Girolamo dai Libri, Manuscript Illumination with Singing Monks in an Initial D, from a Psalter, 1501-1502, tempera, ink, and gold on parchment. 23 x 17.8 cm. The Metropolitan Museum of Art, New York, New York, USA.
Niccolò Giolfino, The Arrest of Christ, c. 1545–1546, brush and brown wash, highlighted with white gouache, over traces of black chalk, on greenish paper. 9-1/8 x 10-1/2 inches (23.1 x 26.7 cm). The Metropolitan Museum of Art, New York, New York, USA.
Giovanni Battista Caroto, Man and Woman Striding Toward the Left, early 16th century, point of the brush and gray ink, heightened with white, on paper washed with blue. 7 15/16 x 10 11/16 inches (20.2 x 27.2 cm). The Metropolitan Museum of Art, New York, New York, USA.
Francesco Morone, Virgin and Child Enthroned between Saints Cecilia and Catherine of Alexandria, c. 1510–1515, tempera on parchment; underdrawing in sepia ink. 7 15/16 x 6 1/16 inches (20.2 x 15.4cm). The Metropolitan Museum of Art, New York, New York, USA.
Domenico Morone, David with His Foot in a Noose in an Initial O, c. 1500, t empera and gold on parchment. 7 3/8 x 6 1/8 inches (18.7 x 15.5cm). The Metropolitan Museum of Art, New York, New York, USA.
Circle of Andrea Mantegna, The Descent into Limbo, mid-15th century, p en and brown ink, brown wash. 10 9/16 x 7 7/8 inches (26.9 x 20 cm). The Metropolitan Museum of Art, New York, New York, USA.
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Presented by
The Metropolitan Museum of Art
New York, New York, USA
www.metmuseum.org

The Met presents over 5,000 years of art from around the world for everyone to experience and enjoy. The Museum lives in three iconic sites in New York City—The Met Fifth Avenue, The Met Breuer, and The Met Cloisters. Millions of people also take part in The Met experience online. Since it was founded in 1870, The Met has always aspired to be more than a treasury of rare and beautiful objects. Every day, art comes alive in the Museum’s galleries and through its exhibitions and events, revealing both new ideas and unexpected connections across time and across cultures.

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Girolamo dai Libri, Manuscript Illumination with Singing Monks in an Initial D, from a Psalter, 1501-1502, tempera, ink, and gold on parchment. 23 x 17.8 cm. The Metropolitan Museum of Art, New York, New York, USA.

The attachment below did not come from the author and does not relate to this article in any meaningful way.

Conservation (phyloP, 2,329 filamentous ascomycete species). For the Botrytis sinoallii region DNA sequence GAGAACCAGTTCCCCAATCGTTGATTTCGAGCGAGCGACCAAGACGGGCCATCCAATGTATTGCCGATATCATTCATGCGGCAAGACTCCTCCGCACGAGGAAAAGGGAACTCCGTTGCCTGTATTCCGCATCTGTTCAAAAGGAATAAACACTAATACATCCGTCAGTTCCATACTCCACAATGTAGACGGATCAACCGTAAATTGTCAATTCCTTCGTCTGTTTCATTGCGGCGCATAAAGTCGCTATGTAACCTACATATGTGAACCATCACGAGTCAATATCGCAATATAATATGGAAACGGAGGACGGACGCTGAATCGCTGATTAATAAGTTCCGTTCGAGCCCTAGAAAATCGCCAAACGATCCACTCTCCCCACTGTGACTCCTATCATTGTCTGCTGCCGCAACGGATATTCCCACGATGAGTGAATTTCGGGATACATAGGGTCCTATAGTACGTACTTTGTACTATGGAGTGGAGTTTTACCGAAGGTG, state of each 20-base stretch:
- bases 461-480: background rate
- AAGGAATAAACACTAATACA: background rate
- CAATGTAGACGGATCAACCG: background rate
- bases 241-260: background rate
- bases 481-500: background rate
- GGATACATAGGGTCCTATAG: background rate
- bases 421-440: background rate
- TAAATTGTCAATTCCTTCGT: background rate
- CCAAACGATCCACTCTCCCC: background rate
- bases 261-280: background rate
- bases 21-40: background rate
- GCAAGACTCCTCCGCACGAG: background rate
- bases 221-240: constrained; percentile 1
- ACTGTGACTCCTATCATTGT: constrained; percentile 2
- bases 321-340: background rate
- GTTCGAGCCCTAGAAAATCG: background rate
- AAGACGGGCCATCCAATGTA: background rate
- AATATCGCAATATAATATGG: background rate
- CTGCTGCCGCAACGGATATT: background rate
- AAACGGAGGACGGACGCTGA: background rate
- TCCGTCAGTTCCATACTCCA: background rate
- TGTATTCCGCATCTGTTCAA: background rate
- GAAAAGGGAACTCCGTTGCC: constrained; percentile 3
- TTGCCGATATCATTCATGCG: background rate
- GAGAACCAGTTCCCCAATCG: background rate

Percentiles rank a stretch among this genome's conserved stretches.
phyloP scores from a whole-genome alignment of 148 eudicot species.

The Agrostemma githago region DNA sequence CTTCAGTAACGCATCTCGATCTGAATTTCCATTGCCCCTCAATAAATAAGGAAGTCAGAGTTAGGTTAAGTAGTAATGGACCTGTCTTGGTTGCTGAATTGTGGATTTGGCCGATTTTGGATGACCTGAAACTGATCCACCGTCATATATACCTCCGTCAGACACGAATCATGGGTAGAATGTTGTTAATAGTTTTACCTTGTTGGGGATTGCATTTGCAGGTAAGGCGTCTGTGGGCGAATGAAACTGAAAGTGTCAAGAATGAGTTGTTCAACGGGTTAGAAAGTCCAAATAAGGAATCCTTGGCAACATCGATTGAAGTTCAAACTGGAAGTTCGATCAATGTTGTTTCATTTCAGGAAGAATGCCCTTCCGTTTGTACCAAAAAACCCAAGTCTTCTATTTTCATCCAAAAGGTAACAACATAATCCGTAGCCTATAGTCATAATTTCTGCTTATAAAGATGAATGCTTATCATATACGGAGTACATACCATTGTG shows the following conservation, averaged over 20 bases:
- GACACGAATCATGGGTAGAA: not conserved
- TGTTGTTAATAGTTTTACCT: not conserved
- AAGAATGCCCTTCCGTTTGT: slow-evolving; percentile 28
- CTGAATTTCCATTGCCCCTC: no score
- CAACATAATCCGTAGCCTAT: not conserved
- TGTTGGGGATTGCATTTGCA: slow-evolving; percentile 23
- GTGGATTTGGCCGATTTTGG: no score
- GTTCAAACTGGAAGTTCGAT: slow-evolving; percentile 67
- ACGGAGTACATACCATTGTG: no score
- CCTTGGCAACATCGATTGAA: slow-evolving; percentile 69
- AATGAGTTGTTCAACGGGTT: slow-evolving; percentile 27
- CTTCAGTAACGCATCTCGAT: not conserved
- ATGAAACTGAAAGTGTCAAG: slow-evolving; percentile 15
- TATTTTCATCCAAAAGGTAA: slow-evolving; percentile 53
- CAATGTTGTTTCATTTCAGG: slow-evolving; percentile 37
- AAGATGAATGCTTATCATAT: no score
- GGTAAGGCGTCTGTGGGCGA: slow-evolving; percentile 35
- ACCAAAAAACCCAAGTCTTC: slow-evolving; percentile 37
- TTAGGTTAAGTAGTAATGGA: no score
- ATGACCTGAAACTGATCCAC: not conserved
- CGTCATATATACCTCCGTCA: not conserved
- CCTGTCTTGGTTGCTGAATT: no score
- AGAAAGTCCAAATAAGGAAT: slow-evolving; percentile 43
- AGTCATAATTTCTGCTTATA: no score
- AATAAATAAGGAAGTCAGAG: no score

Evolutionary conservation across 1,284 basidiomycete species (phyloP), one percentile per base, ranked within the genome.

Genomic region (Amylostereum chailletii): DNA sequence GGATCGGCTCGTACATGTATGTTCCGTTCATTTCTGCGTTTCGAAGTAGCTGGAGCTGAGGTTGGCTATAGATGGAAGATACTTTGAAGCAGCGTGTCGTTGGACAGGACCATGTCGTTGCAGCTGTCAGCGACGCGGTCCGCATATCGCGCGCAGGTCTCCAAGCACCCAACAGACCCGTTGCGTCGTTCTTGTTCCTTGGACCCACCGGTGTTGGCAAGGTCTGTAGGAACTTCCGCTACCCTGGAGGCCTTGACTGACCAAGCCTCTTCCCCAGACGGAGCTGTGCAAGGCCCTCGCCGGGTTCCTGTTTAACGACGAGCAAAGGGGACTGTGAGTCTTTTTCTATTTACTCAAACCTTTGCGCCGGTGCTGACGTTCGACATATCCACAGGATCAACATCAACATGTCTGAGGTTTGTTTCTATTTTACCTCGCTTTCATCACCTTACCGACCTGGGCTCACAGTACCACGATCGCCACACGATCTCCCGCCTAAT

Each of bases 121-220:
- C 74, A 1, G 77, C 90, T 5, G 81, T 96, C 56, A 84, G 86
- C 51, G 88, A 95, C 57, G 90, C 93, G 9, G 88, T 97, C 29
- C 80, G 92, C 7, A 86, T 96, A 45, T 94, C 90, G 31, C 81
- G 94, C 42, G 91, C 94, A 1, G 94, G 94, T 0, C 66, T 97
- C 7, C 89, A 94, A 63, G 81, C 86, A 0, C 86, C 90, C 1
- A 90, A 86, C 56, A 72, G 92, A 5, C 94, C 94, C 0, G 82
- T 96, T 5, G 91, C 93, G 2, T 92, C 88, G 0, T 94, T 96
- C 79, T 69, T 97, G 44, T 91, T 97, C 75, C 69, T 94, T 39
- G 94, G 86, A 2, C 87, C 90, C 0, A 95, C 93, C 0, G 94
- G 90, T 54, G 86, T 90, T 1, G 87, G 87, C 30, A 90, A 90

Niccolò Giolfino, The Arrest of Christ, c. 1545–1546, brush and brown wash, highlighted with white gouache, over traces of black chalk, on greenish paper. 9-1/8 x 10-1/2 inches (23.1 x 26.7 cm). The Metropolitan Museum of Art, New York, New York, USA.
Giovanni Battista Caroto, Man and Woman Striding Toward the Left, early 16th century, point of the brush and gray ink, heightened with white, on paper washed with blue. 7 15/16 x 10 11/16 inches (20.2 x 27.2 cm). The Metropolitan Museum of Art, New York, New York, USA.
Francesco Morone, Virgin and Child Enthroned between Saints Cecilia and Catherine of Alexandria, c. 1510–1515, tempera on parchment; underdrawing in sepia ink. 7 15/16 x 6 1/16 inches (20.2 x 15.4cm). The Metropolitan Museum of Art, New York, New York, USA.
Domenico Morone, David with His Foot in a Noose in an Initial O, c. 1500, t empera and gold on parchment. 7 3/8 x 6 1/8 inches (18.7 x 15.5cm). The Metropolitan Museum of Art, New York, New York, USA.
Circle of Andrea Mantegna, The Descent into Limbo, mid-15th century, p en and brown ink, brown wash. 10 9/16 x 7 7/8 inches (26.9 x 20 cm). The Metropolitan Museum of Art, New York, New York, USA.

Veronese Art

Girolamo dai Libri and Veronese art of the sixteenth century

 

Girolamo dai Libri (Italian, 1474–1555) was the leading artist in the northern Italian city of Verona during the early sixteenth century, producing altarpieces and illuminated manuscripts for numerous churches in and around the city. Verona’s location at a significant crossroads between northern Italy and northern Europe encouraged Girolamo dai Libri and the members of the vibrant Veronese school to synthesize various influences, fusing the sculptural, classicizing style of nearby Padua, the luminous sensibility of Venetian painting, and the meticulous attention to naturalistic detail inspired by northern European artists.

The focal point of this installation, comprised of works from the Museum’s collection, is Girolamo’s majestic altarpiece of the Madonna and Child with saints, on loan to the Robert Lehman Collection from the Department of European Paintings. Highlighting Girolamo’s dual activities as a painter and illuminator, this altarpiece will be shown alongside manuscripts by Girolamo and his Veronese contemporaries, as well as drawings by this circle of artists.

Presented by
The Metropolitan Museum of Art
New York, New York, USA
www.metmuseum.org

The Met presents over 5,000 years of art from around the world for everyone to experience and enjoy. The Museum lives in three iconic sites in New York City—The Met Fifth Avenue, The Met Breuer, and The Met Cloisters. Millions of people also take part in The Met experience online. Since it was founded in 1870, The Met has always aspired to be more than a treasury of rare and beautiful objects. Every day, art comes alive in the Museum’s galleries and through its exhibitions and events, revealing both new ideas and unexpected connections across time and across cultures.

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